- Federal Reserve has taken unprecedented action to save economy in light of the coronavirus pandemic-caused shuttered economy
- Fed has injected $6T into economy via credit and lending programs and rate cuts
Wearing Superman’s red cape and travelling faster than a speeding bullet, the Federal Reserve has offered our COVID-19-shuttered financial and business system unprecedented lifelines to the tune of more than $6T of liquidity. Take a look at the Fed’s action in this 6-week timeline:
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- March 3 – an emergency -0.5 percentage point interest rate cut
- March 15 – another -1 percentage point rate cut that put the Fed’s benchmark for short-term lending to near zero
- March 15 – with its second rate cut, Fed lowered rate for banks to borrow at discount window by -1.5 percentage points and cut reserve requirement ratio for banks to zero
- March 17 – Fed announced it would begin buying commercial paper, or the short-term unsecured debt businesses need for operational cash
- March 18 – another facility providing credit to keep money markets functioning
- March 19 – new operation focusing on currency swaps for other institutions needing dollar-dominated assets
- March 20 – operation to buy municipal debt headed up by Boston Fed
- March 23 – expansion of asset purchases from $700B to unlimited “sky’s the limit” amount depending upon market and economic support needs
- March 23 – announcement of $300B credit program for businesses and consumers – expanded Term Asset-Banked Loan Facility for businesses and consumers via SBA and expanded money market facility that includes municipal debt and certificates of deposit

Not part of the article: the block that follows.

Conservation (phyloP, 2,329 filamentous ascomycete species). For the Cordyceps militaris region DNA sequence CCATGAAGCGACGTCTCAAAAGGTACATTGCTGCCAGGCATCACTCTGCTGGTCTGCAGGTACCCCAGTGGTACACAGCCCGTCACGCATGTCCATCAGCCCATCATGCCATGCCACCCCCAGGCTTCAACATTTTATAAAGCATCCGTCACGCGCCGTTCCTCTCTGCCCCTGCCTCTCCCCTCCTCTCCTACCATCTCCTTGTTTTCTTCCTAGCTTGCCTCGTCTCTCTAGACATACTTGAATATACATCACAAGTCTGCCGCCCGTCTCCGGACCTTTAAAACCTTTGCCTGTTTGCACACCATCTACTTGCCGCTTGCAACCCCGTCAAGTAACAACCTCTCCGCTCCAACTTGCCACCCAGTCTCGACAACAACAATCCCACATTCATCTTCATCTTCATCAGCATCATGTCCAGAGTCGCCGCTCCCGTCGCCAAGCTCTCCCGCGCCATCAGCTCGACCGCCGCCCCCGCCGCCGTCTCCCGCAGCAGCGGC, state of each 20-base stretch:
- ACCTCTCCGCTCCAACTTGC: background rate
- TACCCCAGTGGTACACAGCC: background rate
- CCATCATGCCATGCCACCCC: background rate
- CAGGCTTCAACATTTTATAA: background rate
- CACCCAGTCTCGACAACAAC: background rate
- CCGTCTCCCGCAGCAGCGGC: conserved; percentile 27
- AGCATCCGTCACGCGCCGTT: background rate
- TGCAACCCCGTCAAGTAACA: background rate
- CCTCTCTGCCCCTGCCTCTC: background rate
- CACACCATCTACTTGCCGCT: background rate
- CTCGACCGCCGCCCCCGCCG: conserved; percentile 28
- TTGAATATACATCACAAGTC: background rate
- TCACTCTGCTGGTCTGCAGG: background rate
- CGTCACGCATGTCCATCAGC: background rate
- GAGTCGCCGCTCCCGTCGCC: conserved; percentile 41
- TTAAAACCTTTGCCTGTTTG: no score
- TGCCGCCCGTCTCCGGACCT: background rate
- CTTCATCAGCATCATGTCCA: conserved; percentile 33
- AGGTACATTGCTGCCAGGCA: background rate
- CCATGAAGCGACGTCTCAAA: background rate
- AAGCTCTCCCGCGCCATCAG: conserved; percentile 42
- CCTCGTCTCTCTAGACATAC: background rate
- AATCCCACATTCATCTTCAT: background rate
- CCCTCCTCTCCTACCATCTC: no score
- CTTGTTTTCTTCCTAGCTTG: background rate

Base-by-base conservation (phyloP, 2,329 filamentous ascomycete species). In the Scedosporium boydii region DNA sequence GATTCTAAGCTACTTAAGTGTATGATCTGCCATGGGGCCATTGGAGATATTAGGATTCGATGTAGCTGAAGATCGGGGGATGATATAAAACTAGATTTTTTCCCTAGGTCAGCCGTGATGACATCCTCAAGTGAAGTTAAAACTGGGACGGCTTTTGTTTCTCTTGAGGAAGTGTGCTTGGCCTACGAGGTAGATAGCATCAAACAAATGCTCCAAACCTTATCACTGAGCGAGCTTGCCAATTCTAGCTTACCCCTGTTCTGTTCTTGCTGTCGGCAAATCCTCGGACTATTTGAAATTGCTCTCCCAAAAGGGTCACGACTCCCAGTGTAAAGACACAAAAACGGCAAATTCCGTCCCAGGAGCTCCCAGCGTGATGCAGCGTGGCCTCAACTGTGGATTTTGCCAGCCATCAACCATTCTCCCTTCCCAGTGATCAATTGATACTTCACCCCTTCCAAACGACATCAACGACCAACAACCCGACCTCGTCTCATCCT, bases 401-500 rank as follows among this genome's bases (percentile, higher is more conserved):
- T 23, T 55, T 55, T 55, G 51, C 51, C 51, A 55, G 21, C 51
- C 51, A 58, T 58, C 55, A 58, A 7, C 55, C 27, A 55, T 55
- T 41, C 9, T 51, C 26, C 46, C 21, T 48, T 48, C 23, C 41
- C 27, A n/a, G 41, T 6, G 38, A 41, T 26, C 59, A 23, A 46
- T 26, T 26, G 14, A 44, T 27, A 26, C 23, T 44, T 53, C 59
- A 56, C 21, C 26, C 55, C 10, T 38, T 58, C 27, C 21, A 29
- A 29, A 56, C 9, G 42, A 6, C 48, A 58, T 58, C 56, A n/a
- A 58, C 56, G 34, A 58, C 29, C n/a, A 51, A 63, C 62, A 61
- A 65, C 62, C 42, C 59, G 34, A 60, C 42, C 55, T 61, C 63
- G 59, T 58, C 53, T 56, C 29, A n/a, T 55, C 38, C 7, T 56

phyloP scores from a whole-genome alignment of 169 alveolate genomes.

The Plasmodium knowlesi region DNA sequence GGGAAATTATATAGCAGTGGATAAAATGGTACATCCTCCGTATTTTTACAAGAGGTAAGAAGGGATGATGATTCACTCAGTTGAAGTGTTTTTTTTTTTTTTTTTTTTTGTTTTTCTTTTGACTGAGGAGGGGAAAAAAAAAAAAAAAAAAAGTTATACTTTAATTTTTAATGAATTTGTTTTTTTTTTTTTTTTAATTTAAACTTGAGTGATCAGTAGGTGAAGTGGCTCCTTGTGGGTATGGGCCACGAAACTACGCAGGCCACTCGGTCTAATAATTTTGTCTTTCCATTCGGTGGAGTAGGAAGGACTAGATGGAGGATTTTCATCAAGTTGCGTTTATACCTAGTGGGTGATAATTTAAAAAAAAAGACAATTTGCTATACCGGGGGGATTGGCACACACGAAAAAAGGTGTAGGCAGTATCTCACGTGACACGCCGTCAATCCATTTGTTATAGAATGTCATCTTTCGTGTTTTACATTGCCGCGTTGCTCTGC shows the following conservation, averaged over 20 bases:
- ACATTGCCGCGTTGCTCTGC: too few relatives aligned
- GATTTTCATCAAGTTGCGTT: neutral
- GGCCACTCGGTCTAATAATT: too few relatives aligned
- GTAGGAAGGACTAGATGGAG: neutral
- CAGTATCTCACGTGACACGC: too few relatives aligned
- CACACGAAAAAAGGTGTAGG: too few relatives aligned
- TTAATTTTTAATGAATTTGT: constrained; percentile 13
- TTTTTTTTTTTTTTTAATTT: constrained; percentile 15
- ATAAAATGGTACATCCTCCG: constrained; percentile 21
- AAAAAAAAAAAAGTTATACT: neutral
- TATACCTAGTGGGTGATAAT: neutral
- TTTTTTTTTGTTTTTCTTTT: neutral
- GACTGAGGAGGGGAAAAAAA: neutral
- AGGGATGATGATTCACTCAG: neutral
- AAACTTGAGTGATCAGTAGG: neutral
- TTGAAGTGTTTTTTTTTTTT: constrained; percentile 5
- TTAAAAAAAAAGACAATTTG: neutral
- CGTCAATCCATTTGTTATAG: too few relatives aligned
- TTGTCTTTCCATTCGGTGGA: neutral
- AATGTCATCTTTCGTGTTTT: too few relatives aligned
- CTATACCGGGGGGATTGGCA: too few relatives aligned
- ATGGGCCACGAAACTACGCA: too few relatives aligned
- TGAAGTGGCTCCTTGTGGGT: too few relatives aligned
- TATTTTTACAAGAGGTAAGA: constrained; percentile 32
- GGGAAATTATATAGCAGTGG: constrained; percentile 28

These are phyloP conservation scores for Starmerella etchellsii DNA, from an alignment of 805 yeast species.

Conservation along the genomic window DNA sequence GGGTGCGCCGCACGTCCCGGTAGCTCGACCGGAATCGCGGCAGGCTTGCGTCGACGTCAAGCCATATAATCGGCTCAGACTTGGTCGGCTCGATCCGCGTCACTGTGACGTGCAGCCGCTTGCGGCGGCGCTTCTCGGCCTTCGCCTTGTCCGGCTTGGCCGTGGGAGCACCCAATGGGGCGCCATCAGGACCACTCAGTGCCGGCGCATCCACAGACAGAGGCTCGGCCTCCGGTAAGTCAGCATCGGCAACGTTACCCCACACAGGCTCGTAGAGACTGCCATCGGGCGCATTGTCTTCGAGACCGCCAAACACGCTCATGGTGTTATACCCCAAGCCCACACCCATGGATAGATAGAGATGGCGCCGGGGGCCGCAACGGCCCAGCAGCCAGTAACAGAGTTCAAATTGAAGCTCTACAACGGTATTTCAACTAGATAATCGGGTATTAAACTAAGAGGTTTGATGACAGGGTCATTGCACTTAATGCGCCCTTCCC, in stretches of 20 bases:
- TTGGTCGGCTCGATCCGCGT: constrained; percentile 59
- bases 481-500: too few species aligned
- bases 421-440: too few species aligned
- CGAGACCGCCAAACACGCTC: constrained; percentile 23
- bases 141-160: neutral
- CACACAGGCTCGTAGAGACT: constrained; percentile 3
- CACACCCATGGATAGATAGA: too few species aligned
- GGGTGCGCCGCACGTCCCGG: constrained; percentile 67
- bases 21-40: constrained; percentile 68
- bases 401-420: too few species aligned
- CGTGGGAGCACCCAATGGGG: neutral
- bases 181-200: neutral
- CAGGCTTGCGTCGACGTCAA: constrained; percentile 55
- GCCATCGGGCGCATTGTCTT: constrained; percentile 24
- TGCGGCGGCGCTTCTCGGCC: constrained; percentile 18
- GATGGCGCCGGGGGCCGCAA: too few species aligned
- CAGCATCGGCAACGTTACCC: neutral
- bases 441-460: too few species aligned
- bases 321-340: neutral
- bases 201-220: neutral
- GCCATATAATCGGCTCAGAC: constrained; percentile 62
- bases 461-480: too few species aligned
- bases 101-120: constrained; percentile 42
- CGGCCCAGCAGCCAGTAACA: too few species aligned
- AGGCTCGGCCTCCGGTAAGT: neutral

- April 6 – announcement to provide support to Treasury’s Payment Protection Program designed to incentivize businesses to not lay off employees dring COVID-19 pandemic
- April 8 – modification of asset restriction on Wells Fargo to allow this 3rd-largest bank to participate in business lending programs
- April 9 – $2.3T lending program that extend credit to banks that issue PPP loans and purchase up to $600B in loans via Main Street Program for medium-sized firms AND to buy corporate bonds from corporations that have been downgraded and bonds from state and municipal governments.
Jerome Powell, the chair of the Federal Reserve, is focused on keeping this coronavirus-caused economic downturn as short as possible. He has said, “Our main focus is on the near term. My guess is that behavior will change. It won’t change quickly. People will start to go back to the movies, to theaters. They’ll start to travel and they’ll gain confidence that it’s OK to do so. That process…will certainly be gradual and tentative.”
Thanks to CNBC.